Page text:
The leader of the local borough where Prince Harry and Meghan Markle will marry later this year has demanded police use their powers to clear the area of homeless people ahead of the wedding.
Simon Dudley, the leader of the Royal Borough of Windsor and Maidenhead, home to Windsor Castle, wrote to Thames Valley police asking them to take action against “aggressive begging and intimidation”.
“Homelessness is completely unacceptable in a caring, compassionate community such as ours,” he says in the letter, which was seen by the Guardian newspaper.
He said he had evidence that “a large number of adults that are begging in Windsor are not in fact homeless, and if they are homeless they are choosing to reject all support services… In the case of homelessness amongst this group, it is therefore a voluntary choice.”
Dudley has previously tweeted that “residents have had enough of this exploitation of residents and 6 million tourists pa [per annum]”.
In a second tweet he said he would write to Thames Valley police “asking them to focus on dealing with this before the #RoyalWedding”.
The wedding of Prince Harry and Meghan Markle is due to take place on May 19 at St. George’s chapel in Windsor Castle. Tens of thousands are expected to line the streets of the historic town of Windsor on the banks of the River Thames.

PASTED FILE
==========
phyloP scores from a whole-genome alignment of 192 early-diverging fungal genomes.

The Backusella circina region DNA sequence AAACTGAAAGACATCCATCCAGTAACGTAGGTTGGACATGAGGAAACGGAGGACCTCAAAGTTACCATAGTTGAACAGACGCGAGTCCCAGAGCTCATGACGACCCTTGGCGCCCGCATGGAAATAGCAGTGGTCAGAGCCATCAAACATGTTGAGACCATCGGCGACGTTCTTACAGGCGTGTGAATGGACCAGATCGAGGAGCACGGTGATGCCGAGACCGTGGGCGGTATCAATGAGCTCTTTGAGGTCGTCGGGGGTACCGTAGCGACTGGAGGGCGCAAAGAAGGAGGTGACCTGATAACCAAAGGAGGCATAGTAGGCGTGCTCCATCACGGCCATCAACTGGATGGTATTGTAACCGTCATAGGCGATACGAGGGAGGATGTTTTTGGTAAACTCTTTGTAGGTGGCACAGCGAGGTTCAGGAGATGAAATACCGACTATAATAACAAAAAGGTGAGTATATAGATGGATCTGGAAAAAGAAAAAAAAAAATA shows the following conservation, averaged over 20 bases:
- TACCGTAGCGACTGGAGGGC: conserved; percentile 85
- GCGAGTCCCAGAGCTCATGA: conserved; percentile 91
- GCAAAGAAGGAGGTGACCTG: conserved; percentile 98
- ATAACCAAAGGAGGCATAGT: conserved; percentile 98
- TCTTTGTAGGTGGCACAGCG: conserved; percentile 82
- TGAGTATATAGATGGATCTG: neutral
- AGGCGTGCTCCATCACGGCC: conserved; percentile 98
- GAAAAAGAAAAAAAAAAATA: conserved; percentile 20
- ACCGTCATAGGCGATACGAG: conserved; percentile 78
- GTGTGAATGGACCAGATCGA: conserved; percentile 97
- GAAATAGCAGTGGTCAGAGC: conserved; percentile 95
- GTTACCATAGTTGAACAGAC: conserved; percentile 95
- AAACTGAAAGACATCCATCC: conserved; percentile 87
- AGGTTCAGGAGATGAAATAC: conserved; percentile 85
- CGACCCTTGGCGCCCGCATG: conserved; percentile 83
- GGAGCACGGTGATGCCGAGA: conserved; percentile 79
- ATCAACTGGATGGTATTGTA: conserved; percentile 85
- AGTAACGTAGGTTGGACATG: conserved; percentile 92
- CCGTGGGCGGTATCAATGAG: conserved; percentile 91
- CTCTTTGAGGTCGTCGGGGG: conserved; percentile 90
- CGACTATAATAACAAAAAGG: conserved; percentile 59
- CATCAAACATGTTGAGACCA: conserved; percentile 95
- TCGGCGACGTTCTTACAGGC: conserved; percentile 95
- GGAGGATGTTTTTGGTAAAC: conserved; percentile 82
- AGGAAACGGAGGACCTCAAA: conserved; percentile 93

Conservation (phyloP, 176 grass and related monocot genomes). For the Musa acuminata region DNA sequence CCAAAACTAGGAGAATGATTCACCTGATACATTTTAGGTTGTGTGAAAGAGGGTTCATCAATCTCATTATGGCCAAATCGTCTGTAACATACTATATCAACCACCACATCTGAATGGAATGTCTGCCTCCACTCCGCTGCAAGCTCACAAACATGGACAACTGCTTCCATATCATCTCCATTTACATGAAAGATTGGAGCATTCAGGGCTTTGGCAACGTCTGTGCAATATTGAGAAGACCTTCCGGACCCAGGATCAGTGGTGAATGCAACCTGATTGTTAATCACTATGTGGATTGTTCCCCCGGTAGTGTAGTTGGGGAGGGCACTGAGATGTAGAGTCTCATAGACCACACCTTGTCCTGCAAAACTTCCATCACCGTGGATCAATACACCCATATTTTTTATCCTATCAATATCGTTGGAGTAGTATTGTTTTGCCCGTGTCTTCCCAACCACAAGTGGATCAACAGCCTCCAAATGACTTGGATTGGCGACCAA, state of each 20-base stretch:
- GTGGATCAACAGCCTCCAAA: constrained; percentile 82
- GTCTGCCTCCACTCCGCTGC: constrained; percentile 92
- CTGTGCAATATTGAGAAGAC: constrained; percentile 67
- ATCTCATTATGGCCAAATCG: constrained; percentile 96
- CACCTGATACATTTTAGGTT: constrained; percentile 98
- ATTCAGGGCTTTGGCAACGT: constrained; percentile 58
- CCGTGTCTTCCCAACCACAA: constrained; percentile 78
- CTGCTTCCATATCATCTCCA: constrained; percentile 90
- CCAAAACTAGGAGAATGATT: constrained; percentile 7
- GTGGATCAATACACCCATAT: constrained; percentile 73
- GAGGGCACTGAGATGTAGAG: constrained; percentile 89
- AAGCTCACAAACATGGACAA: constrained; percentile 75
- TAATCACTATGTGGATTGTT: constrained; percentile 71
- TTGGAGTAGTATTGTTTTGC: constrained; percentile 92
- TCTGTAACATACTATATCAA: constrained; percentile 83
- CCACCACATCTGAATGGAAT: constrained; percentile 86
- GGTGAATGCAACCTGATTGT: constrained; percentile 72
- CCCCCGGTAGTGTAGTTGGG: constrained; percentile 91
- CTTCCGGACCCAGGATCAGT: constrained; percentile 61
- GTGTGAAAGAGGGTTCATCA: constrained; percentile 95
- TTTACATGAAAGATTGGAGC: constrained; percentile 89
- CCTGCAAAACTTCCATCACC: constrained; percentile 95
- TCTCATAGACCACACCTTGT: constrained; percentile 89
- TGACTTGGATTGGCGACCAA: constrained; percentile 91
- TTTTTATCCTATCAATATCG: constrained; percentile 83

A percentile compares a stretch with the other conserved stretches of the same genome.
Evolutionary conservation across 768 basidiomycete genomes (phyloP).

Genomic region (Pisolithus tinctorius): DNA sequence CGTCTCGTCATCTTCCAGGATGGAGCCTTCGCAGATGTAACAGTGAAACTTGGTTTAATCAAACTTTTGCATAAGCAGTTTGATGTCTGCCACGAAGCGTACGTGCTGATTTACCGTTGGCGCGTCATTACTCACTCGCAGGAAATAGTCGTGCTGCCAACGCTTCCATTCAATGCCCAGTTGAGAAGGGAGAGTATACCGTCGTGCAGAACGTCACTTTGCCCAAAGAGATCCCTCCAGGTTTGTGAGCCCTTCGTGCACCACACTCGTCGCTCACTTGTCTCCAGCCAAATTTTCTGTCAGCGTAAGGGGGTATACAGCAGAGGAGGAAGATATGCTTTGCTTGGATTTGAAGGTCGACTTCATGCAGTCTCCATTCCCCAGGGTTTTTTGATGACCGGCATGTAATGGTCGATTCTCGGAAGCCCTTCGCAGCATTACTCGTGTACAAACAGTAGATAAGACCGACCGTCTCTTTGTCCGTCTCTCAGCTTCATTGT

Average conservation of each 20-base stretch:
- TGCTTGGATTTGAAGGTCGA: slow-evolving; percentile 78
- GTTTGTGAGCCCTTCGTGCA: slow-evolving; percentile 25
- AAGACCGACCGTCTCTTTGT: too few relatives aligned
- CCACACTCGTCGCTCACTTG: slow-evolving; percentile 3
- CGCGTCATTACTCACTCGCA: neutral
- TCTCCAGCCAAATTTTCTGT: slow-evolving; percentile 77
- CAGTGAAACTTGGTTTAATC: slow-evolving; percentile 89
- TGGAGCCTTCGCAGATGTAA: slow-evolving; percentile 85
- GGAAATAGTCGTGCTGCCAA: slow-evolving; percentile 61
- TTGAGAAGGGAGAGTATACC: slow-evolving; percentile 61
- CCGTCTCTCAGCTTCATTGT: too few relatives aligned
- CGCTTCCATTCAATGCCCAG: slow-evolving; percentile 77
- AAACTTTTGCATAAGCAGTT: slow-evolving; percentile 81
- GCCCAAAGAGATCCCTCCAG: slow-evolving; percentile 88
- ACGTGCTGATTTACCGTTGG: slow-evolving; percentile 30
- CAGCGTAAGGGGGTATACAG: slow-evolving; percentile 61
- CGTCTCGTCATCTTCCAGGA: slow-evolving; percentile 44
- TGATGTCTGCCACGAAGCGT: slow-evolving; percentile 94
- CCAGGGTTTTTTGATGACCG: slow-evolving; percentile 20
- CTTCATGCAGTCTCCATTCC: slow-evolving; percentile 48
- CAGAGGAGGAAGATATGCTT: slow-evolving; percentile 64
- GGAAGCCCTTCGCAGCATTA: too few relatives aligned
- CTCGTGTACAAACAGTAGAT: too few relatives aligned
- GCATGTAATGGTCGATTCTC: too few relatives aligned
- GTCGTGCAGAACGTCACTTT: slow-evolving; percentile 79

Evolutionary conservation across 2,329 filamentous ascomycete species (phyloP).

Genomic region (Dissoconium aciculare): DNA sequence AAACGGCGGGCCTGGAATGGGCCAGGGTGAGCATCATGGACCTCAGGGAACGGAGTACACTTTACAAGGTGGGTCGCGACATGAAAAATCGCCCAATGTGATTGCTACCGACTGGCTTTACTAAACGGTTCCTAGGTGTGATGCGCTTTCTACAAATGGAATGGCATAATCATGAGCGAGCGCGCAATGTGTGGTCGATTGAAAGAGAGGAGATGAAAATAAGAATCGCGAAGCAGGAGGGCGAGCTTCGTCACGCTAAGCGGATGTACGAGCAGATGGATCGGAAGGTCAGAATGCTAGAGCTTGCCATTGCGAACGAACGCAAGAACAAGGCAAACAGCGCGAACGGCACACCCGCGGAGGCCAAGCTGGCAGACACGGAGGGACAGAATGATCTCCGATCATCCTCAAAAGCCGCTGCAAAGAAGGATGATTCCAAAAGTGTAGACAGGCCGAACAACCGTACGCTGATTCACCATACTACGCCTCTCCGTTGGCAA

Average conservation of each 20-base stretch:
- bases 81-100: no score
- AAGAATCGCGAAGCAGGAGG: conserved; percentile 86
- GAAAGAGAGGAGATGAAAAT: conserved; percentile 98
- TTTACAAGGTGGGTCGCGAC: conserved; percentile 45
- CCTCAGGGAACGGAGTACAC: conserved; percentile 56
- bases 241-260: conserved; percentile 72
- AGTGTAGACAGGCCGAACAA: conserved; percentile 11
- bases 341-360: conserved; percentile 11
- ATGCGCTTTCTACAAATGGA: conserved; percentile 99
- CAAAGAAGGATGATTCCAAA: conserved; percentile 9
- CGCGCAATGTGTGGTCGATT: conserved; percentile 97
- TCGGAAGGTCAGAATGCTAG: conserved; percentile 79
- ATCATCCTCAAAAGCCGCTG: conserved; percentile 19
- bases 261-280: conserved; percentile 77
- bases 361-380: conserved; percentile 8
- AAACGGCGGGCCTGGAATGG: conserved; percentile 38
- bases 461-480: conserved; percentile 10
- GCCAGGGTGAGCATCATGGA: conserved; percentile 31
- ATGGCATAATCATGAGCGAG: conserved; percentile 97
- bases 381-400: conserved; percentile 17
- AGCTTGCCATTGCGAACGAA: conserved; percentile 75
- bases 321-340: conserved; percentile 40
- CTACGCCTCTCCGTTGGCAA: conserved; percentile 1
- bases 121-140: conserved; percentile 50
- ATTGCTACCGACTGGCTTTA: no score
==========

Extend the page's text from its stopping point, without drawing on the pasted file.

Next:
Windsor Castle is one of the Queen’s residences and where she spends most weekends.
In Dudley’s letter he goes on to say: “Obviously, the level of tourist interest is set to multiply with the royal wedding in May 2018, and there are increased concerns from our residents about their safety. The whole situation also presents a beautiful town in a sadly unfavourable light.”
Dudley suggests the police use the powers under laws like the 1824 Vagrancy Act, which criminalises rough sleeping and begging, and the 2014 Anti-Social Behaviour, Crime and Policing Act.
But Murphy James of the Windsor Homelessness Project told the Guardian that the 1824 Vagrancy Act was “the most inappropriate way of dealing with the problem. It means treating people like they’re committing a crime, whereas there is nothing villainous in what they are doing.”
He also rejected the notion that people were homeless out of choice. “For someone to ask for loose change, your self-esteem is at its lowest. No one does this from choice. We shouldn’t be demonising these people but asking them what we can do to help.”
Dudley’s letter was dated Jan. 2 and sent to Anthony Stansfeld, who is the police and crime commissioner for Thames Valley.
Stansfeld told the Guardian he was surprised that the letter had been “released publicly but not yet been sent directly to me”.
He said in a statement that he would investigate the points raised in the letter once he had received it, and that police officers “work day in and day out to keep people safe from harm and make the Thames Valley a safe place to live, work and visit”.